Bazaar: (n) a market in a Middle Eastern country.
I often comfort myself with the knowledge that if I didn’t do dumb things, I wouldn’t have great stories to tell.
So a certain amount of imperfection, idiocy and clumsiness is necessary to fall under the classification of “a good writer.” (At least, that’s my take and I’m stickin’ with it.)
Many years ago, I traveled to Haiti, and being a novice at such a journey, I didn’t take enough money. After I paid all the taxes, tariffs and incidentals, I ended up with 72 cents in loose change to last me for two weeks.
My lodging was covered and so were my meals, but I didn’t have any personal money.
One of my guides on suggested that we go to the local street market, or bazaar, to see what the Haitians had put together through their creativity.
I don’t know why, but it didn’t even occur to me that these artisans might just want to sell their wares to hapless Americans. I wasn’t in the bazaar for more than thirty seconds before I was completely surrounded by determined individuals trying to sell me what they had built, cooked or grown.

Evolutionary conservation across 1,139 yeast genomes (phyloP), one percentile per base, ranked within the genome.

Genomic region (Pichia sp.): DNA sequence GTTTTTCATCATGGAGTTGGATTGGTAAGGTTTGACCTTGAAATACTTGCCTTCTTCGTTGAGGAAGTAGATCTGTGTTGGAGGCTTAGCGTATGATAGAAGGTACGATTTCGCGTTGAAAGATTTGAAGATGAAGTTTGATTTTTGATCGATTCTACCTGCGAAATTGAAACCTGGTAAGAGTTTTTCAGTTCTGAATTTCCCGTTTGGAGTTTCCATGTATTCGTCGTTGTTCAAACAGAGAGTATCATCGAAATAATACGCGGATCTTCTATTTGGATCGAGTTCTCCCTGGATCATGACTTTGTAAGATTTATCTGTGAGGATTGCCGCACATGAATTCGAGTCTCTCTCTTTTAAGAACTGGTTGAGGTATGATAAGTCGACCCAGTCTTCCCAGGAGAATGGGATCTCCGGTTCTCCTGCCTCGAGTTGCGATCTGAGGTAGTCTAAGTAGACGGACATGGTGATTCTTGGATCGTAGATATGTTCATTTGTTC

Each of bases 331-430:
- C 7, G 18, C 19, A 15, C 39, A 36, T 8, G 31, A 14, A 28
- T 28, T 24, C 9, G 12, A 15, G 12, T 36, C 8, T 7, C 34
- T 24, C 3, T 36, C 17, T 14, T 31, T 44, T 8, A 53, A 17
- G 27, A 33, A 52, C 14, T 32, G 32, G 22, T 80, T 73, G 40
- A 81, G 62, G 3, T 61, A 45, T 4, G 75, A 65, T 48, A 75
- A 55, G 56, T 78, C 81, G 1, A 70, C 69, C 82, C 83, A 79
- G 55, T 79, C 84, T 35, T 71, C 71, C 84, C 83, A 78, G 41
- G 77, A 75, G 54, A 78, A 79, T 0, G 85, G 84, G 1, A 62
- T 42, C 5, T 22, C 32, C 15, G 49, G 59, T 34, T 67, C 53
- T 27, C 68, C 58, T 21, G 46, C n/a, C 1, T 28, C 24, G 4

The stuff was beautiful.
They were great salespeople.
But you see–I only had 72 cents.
To the average Haitian, any white man from America is independently wealthy and probably arrived on their shores in a yacht.
So using a word of Creole here and there, I tried to explain that I had no money. This only encouraged them to sell harder, assuming that they were just one catch-phrase away from garnering my business.
They also kept dropping their prices.
Finally, after about five or six arduous minutes of grueling exchange, I pulled out fifty cents and bought a lovely, carved statue. The person who did the work probably took at least four hours to make it, and I felt like a real jerk.
But they were delighted to get the fifty cents, and I intelligently escaped quickly out the back exit from my experience … at the bizarre bazaar,
Thank you for enjoying Words from Dic(tionary) — J.R. Practix
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